In the realm of cybersecurity, the term ‘social engineering’ often echoes ominously. It’s a phrase that encapsulates an array of tactics employed by cybercriminals, using manipulation and deceit to trick unsuspecting individuals into revealing confidential information. Contrary to popular belief, the biggest threats in cybersecurity are not just about complex codes and high-tech computer hacks. Sometimes, they’re about the age-old art of manipulation, exploiting human psychology.

What is Social Engineering?

Social engineering is a strategy used by criminals to manipulate or trick people into revealing confidential information, such as passwords or credit card numbers. It’s a psychological manipulation technique that exploits the natural tendency of a person to trust others. In the world of cybersecurity, social engineering attacks can lead to significant breaches, financial losses, and theft of personal information.

Top 5 Social Engineers in history

Here are the top five most famous social engineers in history:

  1. Kevin Mitnick: Known as the person who popularized the term “social engineering,” Mitnick was convicted of several computer-related crimes, including hacking into Pacific Bell’s voice mail computers and copying proprietary softwaresoftware Software refers to a set of instructions or programs that tell a computer or other electronic device what to do. It encompasses all the digital programs, applications, and data that are used to operate and manage computer systems and perform specific tasks, such as word processing, web browsing, or gaming. Software can be classified into various types, including system software, application software, programming software, and firmware. from some of the country’s largest cell phone and computer companies.
  2. Frank Abagnale: The inspiration for the movie “Catch Me if You Can,” Abagnale was a social engineer who convinced Pan Am employees and others that he was an airline pilot in the 1960s. By dressing in a Pan Am pilot’s uniform, he was able to fly thousands of miles for free when he was just a teenager.
  3. Charles Ponzi: An Italian immigrant to the US in 1918, Ponzi told friends that if they invested with him, he would double their investment within 90 days. His scheme involved using new money to pay off older investors, and the entire business was being run at a loss. Ponzi’s scheme was exposed in 1920, and he spent roughly a decade in prison on federal and state charges before ultimately being deported.
  4. Victor Lustig: Known as “The man who sold the Eiffel Tower,” Lustig was a European con artist who managed to convince investors in 1925 that the famous monument was being sold off for scrap. Lustig allegedly created a simple set of commandments for con men, which included: Wait for your mark to reveal any political opinions, and then agree with them.
  5. George Parker: Parker is the origin of the popular culture expression, “And if you believe that, I have a bridge to sell you.” He conned naive New York tourists into buying famous landmarks. He often “sold” the Brooklyn Bridge, Madison Square Garden and Grant’s Tomb by telling victims they could make money by controlling access and charging admission. Parker was convicted of fraud and died in Sing Sing Correctional Facility, up the Hudson River from New York City, in 1936.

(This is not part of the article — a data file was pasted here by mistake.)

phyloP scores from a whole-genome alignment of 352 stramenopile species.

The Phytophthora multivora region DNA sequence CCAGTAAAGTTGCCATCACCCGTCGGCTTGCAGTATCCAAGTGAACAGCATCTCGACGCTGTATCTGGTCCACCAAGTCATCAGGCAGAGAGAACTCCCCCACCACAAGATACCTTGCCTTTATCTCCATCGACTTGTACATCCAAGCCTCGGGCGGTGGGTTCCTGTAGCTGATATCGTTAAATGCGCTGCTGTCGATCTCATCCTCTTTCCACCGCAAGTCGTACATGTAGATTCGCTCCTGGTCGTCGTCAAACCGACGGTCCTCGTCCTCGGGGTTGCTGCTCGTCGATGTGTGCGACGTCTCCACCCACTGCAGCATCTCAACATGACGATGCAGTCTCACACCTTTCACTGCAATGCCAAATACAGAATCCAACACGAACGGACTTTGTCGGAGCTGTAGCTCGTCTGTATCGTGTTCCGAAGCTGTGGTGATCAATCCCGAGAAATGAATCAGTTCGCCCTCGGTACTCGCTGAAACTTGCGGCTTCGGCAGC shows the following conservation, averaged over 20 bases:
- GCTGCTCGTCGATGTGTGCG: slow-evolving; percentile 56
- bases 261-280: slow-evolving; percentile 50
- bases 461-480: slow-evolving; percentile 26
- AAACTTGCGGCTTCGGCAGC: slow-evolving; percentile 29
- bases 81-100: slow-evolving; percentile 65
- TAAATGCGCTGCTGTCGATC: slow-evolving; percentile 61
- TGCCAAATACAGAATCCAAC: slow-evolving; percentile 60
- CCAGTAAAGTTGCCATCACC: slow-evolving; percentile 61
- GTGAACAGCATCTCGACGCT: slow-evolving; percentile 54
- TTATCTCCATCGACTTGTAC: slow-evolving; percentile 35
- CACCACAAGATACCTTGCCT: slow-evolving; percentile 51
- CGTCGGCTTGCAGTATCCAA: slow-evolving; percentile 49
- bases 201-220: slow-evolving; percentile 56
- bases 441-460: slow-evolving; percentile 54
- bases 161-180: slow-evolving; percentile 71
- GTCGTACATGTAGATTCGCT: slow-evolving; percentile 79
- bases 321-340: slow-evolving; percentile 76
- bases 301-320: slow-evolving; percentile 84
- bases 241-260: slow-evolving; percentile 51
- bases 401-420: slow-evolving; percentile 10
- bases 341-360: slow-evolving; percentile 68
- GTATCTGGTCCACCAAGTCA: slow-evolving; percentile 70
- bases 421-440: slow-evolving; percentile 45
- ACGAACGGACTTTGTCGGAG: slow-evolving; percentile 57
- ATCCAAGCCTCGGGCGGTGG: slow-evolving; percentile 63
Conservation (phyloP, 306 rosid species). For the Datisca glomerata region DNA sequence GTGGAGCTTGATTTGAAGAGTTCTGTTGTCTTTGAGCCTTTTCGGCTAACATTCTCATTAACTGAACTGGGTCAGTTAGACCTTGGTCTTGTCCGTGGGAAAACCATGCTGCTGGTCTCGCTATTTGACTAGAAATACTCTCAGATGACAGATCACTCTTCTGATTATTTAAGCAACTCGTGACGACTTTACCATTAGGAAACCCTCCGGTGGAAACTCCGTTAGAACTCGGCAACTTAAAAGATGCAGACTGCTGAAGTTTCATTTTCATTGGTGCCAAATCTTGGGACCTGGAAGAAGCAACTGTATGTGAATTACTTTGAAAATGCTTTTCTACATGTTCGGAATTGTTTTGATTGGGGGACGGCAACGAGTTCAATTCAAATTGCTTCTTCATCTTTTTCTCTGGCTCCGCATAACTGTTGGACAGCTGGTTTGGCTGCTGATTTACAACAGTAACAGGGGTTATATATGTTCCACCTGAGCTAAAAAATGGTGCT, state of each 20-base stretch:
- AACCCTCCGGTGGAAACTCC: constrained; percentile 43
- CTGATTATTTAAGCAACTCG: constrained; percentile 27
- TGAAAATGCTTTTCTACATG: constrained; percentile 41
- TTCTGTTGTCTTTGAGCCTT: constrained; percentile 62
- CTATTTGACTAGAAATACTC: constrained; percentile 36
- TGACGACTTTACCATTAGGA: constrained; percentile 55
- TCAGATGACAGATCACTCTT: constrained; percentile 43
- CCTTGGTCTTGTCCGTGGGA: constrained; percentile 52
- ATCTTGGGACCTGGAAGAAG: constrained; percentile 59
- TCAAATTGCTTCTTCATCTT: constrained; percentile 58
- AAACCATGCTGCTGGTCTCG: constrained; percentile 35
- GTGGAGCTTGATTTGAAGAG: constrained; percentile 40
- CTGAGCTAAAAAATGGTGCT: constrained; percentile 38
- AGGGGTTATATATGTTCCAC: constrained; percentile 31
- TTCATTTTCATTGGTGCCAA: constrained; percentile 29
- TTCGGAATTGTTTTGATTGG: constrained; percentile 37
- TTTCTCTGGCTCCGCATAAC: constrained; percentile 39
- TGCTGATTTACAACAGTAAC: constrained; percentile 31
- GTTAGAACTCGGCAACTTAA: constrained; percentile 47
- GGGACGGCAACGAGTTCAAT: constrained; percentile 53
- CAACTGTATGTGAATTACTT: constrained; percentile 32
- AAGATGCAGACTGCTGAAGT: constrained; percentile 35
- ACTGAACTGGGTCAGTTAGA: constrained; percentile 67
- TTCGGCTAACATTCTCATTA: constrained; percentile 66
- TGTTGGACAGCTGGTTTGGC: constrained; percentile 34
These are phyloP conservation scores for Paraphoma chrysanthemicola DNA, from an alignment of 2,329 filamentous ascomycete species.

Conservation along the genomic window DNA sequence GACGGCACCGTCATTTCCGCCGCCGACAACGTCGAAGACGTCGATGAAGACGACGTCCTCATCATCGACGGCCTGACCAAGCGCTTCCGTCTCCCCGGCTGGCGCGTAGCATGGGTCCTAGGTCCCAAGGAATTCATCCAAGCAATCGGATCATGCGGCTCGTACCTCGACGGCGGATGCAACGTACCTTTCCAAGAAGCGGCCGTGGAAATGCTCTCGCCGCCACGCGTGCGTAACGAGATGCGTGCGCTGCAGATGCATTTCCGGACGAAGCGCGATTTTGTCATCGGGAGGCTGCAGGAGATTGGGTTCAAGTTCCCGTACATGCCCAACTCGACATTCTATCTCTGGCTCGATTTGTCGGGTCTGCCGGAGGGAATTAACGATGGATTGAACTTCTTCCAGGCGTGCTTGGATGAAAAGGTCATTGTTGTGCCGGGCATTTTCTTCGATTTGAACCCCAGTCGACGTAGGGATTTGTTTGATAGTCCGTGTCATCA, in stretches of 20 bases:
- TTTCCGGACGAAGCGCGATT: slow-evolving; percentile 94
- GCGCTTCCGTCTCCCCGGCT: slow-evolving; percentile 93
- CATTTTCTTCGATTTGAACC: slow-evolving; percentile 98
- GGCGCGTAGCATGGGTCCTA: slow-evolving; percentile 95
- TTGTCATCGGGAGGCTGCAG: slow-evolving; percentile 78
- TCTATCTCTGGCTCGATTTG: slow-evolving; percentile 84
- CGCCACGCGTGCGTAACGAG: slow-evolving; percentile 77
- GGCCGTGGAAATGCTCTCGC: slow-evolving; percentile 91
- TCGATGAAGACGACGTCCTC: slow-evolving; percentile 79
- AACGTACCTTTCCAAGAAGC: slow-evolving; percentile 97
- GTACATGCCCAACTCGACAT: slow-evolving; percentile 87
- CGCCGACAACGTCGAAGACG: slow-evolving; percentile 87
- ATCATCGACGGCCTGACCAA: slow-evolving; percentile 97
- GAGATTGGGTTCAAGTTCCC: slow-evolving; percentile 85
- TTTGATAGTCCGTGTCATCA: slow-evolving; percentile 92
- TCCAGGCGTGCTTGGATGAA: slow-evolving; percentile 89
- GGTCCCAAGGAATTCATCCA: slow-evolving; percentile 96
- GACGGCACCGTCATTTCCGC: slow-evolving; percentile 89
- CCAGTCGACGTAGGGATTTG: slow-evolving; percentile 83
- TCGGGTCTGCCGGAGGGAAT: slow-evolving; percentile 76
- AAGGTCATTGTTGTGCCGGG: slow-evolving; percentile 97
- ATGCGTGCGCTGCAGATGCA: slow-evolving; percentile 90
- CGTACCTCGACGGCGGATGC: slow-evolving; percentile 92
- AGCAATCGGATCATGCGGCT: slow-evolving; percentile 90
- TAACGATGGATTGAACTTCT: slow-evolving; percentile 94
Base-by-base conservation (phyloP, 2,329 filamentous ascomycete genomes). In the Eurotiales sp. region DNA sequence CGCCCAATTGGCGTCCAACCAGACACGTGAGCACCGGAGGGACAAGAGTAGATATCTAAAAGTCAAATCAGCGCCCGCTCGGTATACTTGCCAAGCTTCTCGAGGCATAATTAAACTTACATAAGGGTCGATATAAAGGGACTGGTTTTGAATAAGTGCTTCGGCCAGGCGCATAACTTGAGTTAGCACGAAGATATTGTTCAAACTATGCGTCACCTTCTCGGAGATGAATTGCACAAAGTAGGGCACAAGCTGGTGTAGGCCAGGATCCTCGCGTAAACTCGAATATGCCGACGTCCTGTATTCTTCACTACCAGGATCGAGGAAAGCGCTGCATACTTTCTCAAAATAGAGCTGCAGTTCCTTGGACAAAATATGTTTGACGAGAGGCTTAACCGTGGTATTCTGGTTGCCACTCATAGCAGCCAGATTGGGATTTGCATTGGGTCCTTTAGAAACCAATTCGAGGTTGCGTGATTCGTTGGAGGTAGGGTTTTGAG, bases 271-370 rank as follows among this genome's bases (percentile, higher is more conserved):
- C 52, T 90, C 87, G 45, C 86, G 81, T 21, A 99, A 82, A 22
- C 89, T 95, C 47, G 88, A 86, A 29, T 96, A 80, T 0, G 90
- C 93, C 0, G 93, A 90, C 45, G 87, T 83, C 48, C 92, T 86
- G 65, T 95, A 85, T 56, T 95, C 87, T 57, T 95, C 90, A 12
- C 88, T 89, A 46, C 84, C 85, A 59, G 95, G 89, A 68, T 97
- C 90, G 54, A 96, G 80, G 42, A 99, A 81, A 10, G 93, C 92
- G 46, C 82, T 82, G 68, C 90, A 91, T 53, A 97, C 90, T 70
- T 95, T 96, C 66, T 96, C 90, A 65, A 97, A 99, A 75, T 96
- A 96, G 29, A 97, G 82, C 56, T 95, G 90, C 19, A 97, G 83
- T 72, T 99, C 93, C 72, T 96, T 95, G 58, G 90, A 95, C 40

Common Social Engineering Tactics

Here are some common tactics used by social engineers:

  1. Phishingphishing Phishing is a form of cybercrime in which attackers attempt to deceive individuals into revealing sensitive information, such as login credentials, credit card numbers, or personal details, by posing as a trustworthy entity. Typically, phishing is carried out through email or other electronic communication channels, like instant messaging or social media platforms.: This is one of the most common forms of social engineering. In a phishing attack, the attacker sends an email that appears to be from a trusted source and prompts the recipient to reveal sensitive information. For example, the email might look like it’s from your bank and ask you to enter your login details on a fake website.
  2. Pretexting: Pretexting involves creating a fabricated scenario (or pretext) to trick a victim into providing information. This tactic often involves the social engineer posing as an authority figure or trusted entity.
  3. Baiting: Baiting tactics dangle something enticing to trick victims into revealing confidential information or downloading malicious software. This could be a USB drive labeled “Confidential” left in a public place, or a pop-up ad promising a free gift if you fill out a survey.
  4. Quid Pro Quo: This involves a hacker requesting personal information from a user in return for a service or favor. For example, the hacker might pose as a tech support agent offering to fix a non-existent problem on the user’s computer in exchange for their login credentials.
  5. Tailgating: In a physical environment, tailgating occurs when an unauthorized person follows an authorized person into a secure area. In the digital realm, this could take the form of an attacker piggybacking off a user’s session to gain access to restricted resources.

The key to protecting yourself and your organization from social engineering attacks lies in education and awareness. Understand the tactics, stay vigilant, and always double-check before revealing any sensitive information. Remember, in the digital world, not everything—or everyone—is as it seems.

Want some more information on social engineering? Check out our curated social engineering playlist on YouTube: